Trust me – I'm a researcher

Trust me – I'm a researcher

A research project exploring the issue of trust in research  will face a slightly ironic challenge from the outset – how to convince other  researchers to trust the ‘trust research’ investigators.
 
This Catch 22 situation hints at the complexities ahead for  the investigating team behind ‘Trust me – I’m a researcher: The role of trust  in human research enterprise’. The three-year project by the Centre for Health  and Society got underway in 2010, funded by an ARC Discovery Project grant of  $250,000.
 
The topic’s multi-linked layers and many potential avenues  of exploration might partly explain why such an important area has been so  under researched, both within Australia and overseas, says one of its  co-investigators, Associate Professor Lynn Gillam. She believes the project  could be a world first and have significant potential impacts on the practice  and policies of research, nationally and internationally.
 
In analysing trust and trustworthiness in human research,  the project will particularly focus on the meaning and role of trust between  researchers and research participants. The Centre’s Director, Associate  Professor Marilys Guillemin, Professor Doreen Rosenthal and Mr Paul Stewart are  co-investigators.
 
Unlike informed consent, a core component in ethics research  that has been well defined, trust is much less tangible, Associate Professor  Gillam says. It varies according to the perspective of the researcher or  research participant concerned, and may change according to the context and  over time. “On some understandings of trust, it’s really an emotion rather than  a considered judgement,” she says, “and that emotion might be really difficult  to shift. Even though people may have had bad experiences they may continue to  trust.“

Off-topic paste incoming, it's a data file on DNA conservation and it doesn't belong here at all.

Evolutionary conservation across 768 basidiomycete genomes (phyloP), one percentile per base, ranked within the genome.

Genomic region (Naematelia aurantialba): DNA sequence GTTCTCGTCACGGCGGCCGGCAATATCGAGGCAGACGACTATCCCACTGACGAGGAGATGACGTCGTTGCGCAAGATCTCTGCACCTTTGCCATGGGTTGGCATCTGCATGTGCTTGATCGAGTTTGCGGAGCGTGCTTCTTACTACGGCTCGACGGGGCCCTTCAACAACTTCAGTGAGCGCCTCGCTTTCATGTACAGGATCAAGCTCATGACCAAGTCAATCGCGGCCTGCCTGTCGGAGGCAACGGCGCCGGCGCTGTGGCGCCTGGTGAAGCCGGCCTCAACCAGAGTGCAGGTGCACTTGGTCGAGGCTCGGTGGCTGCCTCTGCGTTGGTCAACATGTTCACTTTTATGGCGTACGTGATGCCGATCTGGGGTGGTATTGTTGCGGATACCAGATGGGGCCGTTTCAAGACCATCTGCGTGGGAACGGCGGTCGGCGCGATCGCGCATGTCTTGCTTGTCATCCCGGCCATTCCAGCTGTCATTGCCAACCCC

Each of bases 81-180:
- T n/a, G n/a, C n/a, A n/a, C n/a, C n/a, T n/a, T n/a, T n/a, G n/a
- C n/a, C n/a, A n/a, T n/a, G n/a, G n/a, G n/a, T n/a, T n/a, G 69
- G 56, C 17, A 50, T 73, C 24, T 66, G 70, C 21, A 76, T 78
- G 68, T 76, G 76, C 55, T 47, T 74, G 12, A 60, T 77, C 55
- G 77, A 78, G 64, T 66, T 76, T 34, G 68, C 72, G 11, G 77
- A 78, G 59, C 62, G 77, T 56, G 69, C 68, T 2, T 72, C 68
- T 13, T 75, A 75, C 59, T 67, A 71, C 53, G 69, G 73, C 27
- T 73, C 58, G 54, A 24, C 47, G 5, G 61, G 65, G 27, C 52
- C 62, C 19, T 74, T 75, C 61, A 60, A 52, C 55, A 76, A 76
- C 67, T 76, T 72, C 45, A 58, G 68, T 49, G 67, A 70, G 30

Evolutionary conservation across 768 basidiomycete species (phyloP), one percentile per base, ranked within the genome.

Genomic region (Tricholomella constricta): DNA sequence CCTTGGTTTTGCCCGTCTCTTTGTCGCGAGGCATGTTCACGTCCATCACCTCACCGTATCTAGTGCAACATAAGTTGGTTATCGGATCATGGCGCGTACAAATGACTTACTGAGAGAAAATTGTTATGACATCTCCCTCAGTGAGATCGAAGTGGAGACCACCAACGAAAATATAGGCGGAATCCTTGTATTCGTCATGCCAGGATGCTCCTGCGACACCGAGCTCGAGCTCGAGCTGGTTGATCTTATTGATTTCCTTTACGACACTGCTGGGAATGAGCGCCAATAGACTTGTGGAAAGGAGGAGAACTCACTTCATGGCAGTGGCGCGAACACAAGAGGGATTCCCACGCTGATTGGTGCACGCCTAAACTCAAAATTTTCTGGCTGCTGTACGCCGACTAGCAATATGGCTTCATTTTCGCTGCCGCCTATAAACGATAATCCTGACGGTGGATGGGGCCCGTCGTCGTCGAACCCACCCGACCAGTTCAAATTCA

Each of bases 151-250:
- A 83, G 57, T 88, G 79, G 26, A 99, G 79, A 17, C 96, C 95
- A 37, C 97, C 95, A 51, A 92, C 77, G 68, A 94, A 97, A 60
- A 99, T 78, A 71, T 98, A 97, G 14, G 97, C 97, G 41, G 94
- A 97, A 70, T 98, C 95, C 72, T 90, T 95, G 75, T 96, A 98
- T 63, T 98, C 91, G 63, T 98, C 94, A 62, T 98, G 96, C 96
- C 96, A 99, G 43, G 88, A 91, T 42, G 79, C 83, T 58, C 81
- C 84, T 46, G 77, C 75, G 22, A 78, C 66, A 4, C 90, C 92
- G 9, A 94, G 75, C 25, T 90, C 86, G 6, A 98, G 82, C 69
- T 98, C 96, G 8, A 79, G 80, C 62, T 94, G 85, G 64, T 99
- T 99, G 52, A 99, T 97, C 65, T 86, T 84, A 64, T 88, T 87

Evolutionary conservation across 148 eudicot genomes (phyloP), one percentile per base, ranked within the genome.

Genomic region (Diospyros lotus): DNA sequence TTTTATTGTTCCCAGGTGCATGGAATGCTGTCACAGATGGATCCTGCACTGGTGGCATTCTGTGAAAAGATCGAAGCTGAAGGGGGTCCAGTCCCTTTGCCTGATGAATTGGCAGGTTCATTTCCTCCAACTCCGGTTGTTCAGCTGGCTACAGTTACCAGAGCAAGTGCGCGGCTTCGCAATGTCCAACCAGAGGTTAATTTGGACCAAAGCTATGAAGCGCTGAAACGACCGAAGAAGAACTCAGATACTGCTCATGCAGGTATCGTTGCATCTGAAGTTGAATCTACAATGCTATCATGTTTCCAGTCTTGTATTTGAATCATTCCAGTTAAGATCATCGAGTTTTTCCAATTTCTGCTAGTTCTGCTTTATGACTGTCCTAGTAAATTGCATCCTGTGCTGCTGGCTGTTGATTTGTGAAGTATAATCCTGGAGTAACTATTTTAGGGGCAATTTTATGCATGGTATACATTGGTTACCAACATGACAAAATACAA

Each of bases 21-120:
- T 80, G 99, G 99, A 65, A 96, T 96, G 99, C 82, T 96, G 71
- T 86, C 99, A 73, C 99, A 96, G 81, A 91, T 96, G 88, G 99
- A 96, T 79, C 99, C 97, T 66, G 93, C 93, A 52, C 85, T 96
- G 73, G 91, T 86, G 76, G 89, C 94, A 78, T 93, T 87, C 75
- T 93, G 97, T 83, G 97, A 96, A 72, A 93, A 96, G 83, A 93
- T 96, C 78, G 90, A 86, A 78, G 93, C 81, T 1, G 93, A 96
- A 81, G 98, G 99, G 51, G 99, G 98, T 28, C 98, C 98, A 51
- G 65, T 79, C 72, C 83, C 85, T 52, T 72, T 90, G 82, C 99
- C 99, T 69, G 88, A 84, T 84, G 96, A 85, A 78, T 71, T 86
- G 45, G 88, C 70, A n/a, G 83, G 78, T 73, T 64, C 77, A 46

The relationship between trust and informed consent  illustrates one of the many potential benefits of the project. In a previous  ARC-funded study into human ethics research, the investigators had discovered  it was fairly common for a research participant to decline the full information  that was offered by the researcher in the process of obtaining a participant’s  informed consent; the participant preferred to trust the researcher. From an  ethical standpoint, this made researchers uncomfortable, Associate Professor  Gillam says. “The researchers feel it puts all the responsibility back in their  hands and the participants are saying ‘yes’ without really knowing what they  are getting into.
 
“One of the specific things that could come out of this is a  set of guidelines about how to manage that particular situation,” she says. “We  could improve our understanding of what informed consent is about and how to do  it well if we recognise that it’s happening within this context of trust. At  the moment it’s pretty context free – that’s one of the difficulties.”
 
The importance of context in understanding trust will be  highlighted by case studies drawn from two areas: indigenous research and  research involving vulnerable participants, such as young or elderly people.
 
But the investigators first must overcome that initial  hurdle. “We have to find researchers who are willing to trust us and make  themselves a bit vulnerable because we’re going to speak to their research  participants . . . There will be lots of negotiation ahead.”

Caption:  Associate Professor Lynn Gillam